- Octavio Paz’s route was his own, not mine, but behind that route a path is traceable, and in that path I recognize an invaluable lesson: society and solitude—how to make these two compatible? His answer was to live life in full, alone and with others. To make oneself present by tracing one’s past and betting on the future.
| Ilan Stavans
In India, Paz completed several works, including El mono gramático
(The Monkey Grammarian
) and Ladera este
In 1965 he broke up with Bona and married Marie-José Tramini, a French woman who would be his wife for the rest of his life. In October 1968, he resigned from the diplomatic corps in protest of the Mexican government's repression of students who were fighting to achieve true democracy in the country, a movement that ended abruptly when the army opened fire against demonstrators in the Plaza de las Tres Culturas in Tlatelolco. He sought refuge in Paris for a while and returned to Mexico in 1969, where he founded his magazine Plural (1970-1976) with a group of liberal Mexican and Latin American writers. From 1970 to 1974 he lectured at Harvard University, where he held the Charles Norton Chair. His book Los hijos del limo ("Children of the Mire") was the result of those courses.
After the Mexican government closed Plural in 1975, Paz founded Vuelta, a publication with a focus similar to that of Plural and continued to edit that magazine until his death. He won the 1977 Jerusalem Prize for literature on the theme of individual freedom. In 1980 he was awarded an honorary doctorate from Harvard and in 1982 he won the Neustadt Prize. A collection of his poems (written between 1957 and 1987) was published in 1988. In 1990, he was awarded the Nobel Prize.". In India he met the Hungryalist poets and was of immense help to them during their 35 month long trial.
Octavio Paz died of cancer in 1998.
Guillermo Sheridan, who was named by Paz as director of the Octavio Paz Foundation in 1998, published a book, Poeta con Paisaje (2004) with several biographical essays about the poet's life up to 1968.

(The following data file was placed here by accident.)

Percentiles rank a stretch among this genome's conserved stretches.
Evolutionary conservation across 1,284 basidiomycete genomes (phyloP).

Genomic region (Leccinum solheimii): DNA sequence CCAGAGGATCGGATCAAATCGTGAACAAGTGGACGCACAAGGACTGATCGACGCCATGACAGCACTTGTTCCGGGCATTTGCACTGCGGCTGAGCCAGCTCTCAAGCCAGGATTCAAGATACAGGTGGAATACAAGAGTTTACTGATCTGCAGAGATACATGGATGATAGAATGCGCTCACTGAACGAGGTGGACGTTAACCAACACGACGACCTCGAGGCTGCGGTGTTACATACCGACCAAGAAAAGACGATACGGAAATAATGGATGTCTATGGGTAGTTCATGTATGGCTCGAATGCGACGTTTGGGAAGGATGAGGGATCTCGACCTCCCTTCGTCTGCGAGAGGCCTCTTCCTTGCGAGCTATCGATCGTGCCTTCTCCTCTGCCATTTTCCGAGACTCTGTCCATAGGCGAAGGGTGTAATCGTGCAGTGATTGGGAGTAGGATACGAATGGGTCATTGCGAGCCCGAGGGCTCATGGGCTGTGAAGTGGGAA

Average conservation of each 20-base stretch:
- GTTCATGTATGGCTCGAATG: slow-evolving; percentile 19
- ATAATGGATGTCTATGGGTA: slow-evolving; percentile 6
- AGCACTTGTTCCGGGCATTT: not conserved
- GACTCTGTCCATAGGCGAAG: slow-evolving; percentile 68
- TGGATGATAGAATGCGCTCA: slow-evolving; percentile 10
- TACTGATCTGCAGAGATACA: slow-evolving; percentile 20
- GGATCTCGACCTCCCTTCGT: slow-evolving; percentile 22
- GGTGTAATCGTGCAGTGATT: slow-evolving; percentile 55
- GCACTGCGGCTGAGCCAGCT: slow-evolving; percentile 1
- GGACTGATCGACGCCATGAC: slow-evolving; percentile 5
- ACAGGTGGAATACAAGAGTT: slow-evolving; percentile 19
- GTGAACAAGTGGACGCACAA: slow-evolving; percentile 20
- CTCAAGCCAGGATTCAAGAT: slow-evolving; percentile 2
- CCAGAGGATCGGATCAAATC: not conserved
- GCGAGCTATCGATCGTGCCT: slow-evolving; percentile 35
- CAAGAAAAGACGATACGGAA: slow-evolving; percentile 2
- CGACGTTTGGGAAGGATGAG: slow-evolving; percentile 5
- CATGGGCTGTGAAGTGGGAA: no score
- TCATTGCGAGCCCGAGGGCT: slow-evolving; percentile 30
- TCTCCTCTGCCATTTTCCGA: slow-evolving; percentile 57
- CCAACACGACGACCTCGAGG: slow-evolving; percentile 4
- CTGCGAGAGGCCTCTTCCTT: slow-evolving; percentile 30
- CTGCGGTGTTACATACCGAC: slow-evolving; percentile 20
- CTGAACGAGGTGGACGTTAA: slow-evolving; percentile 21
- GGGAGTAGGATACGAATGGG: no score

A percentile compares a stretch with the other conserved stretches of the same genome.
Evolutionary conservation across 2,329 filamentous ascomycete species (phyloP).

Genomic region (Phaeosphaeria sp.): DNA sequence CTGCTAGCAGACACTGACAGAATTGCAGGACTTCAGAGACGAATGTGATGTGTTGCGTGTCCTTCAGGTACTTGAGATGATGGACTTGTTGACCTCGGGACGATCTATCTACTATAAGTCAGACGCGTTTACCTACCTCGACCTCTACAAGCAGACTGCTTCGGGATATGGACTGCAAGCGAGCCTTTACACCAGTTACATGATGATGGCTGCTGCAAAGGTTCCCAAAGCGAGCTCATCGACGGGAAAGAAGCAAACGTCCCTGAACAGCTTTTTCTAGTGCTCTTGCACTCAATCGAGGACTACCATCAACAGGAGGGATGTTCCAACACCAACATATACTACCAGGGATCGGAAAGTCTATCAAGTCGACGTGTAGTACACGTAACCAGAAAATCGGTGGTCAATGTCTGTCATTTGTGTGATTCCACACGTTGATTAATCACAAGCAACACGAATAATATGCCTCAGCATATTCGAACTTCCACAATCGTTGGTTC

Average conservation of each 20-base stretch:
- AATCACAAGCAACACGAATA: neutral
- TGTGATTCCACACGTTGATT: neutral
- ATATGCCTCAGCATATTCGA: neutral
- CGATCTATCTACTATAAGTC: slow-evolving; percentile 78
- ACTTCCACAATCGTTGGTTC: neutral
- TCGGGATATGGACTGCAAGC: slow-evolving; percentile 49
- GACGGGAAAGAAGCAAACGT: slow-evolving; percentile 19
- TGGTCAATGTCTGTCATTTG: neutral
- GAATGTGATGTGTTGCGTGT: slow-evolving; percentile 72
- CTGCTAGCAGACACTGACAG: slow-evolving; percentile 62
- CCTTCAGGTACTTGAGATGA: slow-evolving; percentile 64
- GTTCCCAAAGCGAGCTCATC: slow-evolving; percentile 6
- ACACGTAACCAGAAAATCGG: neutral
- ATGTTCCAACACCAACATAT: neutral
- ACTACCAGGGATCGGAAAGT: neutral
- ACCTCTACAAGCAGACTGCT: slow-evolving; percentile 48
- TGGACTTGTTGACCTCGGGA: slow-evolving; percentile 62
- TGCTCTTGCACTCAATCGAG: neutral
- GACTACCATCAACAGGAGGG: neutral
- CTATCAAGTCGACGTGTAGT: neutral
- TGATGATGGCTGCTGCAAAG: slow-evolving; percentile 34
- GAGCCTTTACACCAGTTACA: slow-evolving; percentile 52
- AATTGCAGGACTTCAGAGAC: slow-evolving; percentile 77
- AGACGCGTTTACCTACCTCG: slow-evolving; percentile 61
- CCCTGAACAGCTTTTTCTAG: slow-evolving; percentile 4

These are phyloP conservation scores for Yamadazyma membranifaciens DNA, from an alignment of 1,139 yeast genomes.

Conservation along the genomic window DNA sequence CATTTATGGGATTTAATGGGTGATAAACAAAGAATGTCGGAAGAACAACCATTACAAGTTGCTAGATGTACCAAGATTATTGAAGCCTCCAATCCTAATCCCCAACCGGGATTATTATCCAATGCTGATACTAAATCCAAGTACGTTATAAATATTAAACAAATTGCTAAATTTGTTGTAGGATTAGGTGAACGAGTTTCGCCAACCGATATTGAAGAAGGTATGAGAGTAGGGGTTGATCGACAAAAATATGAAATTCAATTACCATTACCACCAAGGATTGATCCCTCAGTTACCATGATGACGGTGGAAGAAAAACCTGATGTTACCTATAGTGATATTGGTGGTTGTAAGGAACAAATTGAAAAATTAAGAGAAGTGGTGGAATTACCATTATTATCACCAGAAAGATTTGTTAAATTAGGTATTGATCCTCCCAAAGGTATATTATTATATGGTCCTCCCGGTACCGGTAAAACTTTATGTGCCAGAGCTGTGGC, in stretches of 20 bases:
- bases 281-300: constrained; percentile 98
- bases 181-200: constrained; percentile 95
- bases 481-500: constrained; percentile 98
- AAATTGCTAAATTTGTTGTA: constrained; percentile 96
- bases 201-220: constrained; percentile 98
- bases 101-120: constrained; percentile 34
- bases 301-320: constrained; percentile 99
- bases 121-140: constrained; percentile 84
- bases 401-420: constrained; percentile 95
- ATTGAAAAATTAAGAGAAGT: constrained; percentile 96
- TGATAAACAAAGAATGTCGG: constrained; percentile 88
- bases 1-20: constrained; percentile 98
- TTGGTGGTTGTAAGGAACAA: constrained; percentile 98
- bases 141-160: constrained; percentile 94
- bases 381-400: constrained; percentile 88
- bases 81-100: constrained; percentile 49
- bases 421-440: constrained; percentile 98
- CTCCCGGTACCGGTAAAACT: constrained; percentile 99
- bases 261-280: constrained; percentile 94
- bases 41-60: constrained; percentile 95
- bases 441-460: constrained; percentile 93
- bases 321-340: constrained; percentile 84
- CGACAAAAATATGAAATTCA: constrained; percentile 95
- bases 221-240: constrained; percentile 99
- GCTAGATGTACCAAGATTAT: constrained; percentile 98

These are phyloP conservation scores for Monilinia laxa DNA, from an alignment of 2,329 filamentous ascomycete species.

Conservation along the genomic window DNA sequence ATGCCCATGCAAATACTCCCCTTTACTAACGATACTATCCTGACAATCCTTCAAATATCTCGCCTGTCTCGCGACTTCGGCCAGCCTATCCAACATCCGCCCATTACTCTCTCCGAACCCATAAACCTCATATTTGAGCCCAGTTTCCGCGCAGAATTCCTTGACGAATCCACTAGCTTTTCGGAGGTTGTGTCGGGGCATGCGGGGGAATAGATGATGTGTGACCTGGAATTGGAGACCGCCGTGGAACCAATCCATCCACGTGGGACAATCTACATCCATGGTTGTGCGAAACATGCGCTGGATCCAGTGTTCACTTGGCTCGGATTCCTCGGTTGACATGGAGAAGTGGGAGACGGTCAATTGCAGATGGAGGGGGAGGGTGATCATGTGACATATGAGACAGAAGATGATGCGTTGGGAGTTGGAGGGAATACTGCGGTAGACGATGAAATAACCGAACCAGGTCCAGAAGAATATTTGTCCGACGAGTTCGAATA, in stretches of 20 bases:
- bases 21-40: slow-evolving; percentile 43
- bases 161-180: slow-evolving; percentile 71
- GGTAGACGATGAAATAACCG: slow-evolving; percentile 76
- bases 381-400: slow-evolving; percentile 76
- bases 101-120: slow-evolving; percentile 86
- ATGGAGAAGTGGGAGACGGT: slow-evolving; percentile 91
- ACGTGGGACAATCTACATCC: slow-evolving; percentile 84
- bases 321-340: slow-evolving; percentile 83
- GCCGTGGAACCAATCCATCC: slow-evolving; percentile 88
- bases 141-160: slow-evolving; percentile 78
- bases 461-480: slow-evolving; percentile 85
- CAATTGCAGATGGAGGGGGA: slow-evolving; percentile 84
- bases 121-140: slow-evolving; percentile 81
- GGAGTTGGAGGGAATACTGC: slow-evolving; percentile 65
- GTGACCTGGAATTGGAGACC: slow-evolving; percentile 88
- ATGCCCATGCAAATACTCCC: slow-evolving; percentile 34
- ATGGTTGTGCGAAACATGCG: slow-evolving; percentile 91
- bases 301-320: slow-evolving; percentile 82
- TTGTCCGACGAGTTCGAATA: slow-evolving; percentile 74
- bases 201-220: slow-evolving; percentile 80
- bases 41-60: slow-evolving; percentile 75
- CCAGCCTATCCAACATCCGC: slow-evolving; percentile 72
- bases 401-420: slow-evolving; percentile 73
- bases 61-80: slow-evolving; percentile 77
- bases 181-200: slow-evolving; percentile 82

A prolific author and poet, Paz published scores of works during his lifetime, many of which are translated into other languages. His poetry, for example, has been translated into English by Samuel Beckett
, Charles Tomlinson
, Elizabeth Bishop
and Mark Strand
. His early poetry was influenced by Marxism
, as well as religions such as Buddhism
. His poem, Piedra de Sol
("Sunstone") written in 1957, was praised as a "magnificent" example of surrealist poetry in the presentation speech of his Nobel Prize. His later poetry dealt with love and eroticism, the nature of time, and buddhism. He also wrote poetry about his other passion, modern painting, dedicating poems to the work of Balthus
, Joan Miró
, Marcel Duchamp
, Antoni Tapies
, Robert Rauschenberg
, and Roberto Matta
. Several of his poems have also been adapted into choral music by composer Eric Whitacre
, including "Water Night," "Cloudburst," and "A Boy and a Girl."
As an essayist Paz wrote on topics like Mexican politics and economics, Aztec art, anthropology, and sexuality. His book-length essay, The Labyrinth of Solitude (Spanish: El laberinto de la soledad), delves into the minds of his countrymen, describing them as hidden behind masks of solitude. Due to their history, their identity is lost between a precolombian and a Spanish culture, negating either. A key work in understanding Mexican culture, it greatly influenced other Mexican writers, such as Carlos Fuentes.